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United States v. Rice

United States District Court, W.D. Tennessee, Western Division

February 6, 2015

RICO RICE, Defendant. Cr. No. 2:09-cr-20115-STA-1


S. THOMAS ANDERSON, District Judge.

On May 21, 2012, Defendant Rico Rice, Bureau of Prisons inmate registration number XXXXX-XXX, an inmate at the Federal Correctional Institution (""FCI") in Forrest City, Arkansas, filed a motion pursuant to 28 U.S.C. § 2255 alleging that trial counsel provided ineffective assistance. (ECF No. 1.) On February 6, 2013, the Court directed the United States to respond to the motion to vacate. (ECF No. 6.) On March 27, 2013, the United States filed an answer contending that Defendant's motion is without merit. (ECF No. 10.) On April 26, 2013, Defendant filed a reply. (ECF No. 11.)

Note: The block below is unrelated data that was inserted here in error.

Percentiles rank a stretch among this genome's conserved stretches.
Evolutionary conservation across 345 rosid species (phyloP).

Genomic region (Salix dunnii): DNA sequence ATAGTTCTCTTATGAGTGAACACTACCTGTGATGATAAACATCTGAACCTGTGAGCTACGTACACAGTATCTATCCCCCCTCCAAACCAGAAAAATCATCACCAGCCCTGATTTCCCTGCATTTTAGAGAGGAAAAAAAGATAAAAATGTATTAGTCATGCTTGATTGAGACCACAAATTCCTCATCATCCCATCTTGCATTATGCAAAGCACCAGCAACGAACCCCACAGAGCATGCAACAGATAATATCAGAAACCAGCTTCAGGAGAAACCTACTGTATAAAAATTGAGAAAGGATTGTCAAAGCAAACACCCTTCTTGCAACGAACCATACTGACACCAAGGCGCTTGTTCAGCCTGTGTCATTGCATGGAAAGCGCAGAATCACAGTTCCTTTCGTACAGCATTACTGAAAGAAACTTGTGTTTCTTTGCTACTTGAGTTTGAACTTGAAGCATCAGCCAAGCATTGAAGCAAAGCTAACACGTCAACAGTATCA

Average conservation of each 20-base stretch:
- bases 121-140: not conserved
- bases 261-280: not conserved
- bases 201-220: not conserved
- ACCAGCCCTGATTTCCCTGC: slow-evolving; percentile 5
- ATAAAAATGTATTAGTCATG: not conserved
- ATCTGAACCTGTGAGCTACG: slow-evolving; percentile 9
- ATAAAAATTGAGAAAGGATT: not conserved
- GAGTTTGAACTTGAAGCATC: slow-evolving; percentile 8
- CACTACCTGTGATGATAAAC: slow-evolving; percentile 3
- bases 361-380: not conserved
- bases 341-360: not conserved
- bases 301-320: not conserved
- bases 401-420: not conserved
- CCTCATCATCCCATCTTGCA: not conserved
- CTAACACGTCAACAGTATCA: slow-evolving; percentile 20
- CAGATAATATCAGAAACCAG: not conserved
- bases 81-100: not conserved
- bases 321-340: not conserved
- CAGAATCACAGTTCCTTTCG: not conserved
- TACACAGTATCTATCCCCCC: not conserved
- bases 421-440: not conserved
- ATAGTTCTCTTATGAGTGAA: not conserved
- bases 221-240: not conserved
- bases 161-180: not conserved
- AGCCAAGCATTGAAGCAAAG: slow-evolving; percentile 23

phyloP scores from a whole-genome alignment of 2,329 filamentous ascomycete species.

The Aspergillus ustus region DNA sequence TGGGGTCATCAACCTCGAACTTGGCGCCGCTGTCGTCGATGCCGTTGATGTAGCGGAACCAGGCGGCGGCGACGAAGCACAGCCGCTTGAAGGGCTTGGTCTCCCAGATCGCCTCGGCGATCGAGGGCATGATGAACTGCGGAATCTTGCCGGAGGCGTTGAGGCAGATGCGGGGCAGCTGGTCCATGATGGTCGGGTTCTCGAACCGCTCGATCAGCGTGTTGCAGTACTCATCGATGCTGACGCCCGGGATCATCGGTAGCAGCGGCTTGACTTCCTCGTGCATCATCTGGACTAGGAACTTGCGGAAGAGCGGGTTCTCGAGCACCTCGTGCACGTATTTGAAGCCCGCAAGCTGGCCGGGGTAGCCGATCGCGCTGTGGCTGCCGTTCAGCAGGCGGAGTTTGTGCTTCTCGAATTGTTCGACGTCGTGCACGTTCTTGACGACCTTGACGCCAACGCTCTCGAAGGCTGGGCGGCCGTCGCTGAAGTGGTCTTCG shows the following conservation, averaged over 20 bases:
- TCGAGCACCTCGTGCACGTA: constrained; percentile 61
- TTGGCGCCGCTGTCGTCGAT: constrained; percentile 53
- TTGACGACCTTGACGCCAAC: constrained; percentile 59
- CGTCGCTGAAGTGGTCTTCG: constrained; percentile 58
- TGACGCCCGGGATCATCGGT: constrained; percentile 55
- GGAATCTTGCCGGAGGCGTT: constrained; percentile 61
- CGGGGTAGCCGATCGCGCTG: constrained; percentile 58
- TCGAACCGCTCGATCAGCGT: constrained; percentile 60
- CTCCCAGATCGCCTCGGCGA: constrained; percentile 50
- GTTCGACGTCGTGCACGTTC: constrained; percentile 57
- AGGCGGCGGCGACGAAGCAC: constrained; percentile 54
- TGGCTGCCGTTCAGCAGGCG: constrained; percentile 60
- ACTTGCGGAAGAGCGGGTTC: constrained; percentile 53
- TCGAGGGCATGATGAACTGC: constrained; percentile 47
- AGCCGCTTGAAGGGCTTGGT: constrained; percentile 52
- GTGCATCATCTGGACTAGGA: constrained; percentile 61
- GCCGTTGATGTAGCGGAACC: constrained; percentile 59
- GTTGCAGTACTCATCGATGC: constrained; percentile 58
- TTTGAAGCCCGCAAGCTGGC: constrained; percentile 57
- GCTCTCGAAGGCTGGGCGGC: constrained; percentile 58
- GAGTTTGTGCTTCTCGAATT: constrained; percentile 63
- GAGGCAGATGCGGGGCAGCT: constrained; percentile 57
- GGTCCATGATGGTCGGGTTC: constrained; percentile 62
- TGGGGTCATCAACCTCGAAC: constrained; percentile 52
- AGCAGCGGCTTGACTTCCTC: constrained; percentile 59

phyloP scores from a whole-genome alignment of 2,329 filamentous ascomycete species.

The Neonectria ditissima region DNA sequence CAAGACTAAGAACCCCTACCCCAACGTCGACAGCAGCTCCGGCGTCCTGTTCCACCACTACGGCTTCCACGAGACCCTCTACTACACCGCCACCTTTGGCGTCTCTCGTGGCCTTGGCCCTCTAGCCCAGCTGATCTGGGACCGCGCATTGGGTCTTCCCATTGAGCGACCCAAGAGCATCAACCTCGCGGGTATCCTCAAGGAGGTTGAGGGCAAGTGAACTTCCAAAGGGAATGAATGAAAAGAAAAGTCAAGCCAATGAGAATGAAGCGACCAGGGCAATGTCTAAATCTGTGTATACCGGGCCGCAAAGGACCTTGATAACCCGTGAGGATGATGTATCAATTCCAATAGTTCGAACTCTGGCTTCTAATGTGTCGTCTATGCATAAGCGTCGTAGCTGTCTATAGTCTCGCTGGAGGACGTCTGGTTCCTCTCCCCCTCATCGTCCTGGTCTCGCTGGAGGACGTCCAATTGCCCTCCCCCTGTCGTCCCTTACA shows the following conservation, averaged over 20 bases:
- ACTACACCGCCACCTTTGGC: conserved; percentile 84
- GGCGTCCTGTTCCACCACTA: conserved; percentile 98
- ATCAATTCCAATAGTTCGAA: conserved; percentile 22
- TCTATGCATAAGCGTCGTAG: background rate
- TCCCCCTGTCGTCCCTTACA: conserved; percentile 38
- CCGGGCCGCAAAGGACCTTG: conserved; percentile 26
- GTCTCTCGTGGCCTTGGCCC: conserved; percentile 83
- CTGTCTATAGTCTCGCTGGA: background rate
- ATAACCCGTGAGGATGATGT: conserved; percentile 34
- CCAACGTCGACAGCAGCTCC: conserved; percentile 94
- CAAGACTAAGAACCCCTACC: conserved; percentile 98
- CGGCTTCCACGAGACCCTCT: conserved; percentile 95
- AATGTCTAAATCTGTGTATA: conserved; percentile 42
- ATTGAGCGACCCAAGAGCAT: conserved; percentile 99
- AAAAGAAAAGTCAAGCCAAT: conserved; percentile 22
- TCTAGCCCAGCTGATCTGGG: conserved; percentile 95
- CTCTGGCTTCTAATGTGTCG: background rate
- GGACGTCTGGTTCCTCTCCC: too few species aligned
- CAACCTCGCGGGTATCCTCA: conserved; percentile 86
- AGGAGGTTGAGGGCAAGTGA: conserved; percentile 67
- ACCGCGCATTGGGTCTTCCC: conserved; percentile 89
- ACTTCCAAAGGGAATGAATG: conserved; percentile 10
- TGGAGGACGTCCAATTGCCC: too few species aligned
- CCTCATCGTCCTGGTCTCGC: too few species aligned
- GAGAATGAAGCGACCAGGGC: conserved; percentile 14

On March 24, 2009, a federal grand jury returned a three-count indictment against Defendant Rico Rice. (Indictment, Criminal ("Cr.") ECF No. 6.) Defendant Rice was charged with possession of a firearm after a felony conviction, in violation of 18 U.S.C. § 922(g) (Count One); possession of marijuana with intent to distribute, in violation of 21 U.S.C. § 841(a)(1)6> (Count Two); and possession of a firearm in furtherance of a drug trafficking crime, in violation of 18 U.S.C. § 924(c) (Count Three). ( Id. ) On February 22, 2010, Attorney Jim Thomas filed a motion to suppress. (Cr. D.E. 29.) On May 13, 2010, the Court held an evidentiary hearing on Defendant's motion to suppress all evidence acquired as a result of his traffic stop. (Cr. ECF No. 39.) After listening to the testimony of Officer Eugene Burnett and reviewing the following exhibits: (1) the tow recovery report form; (2) Defendant's arrest ticket; (3) the Memphis Police Department tow policy; (4) the vehicle search form; (5) the vehicle seizure form; and (6) the evidence bag, the Court denied the motion to suppress. ( Id. ) The Court stated: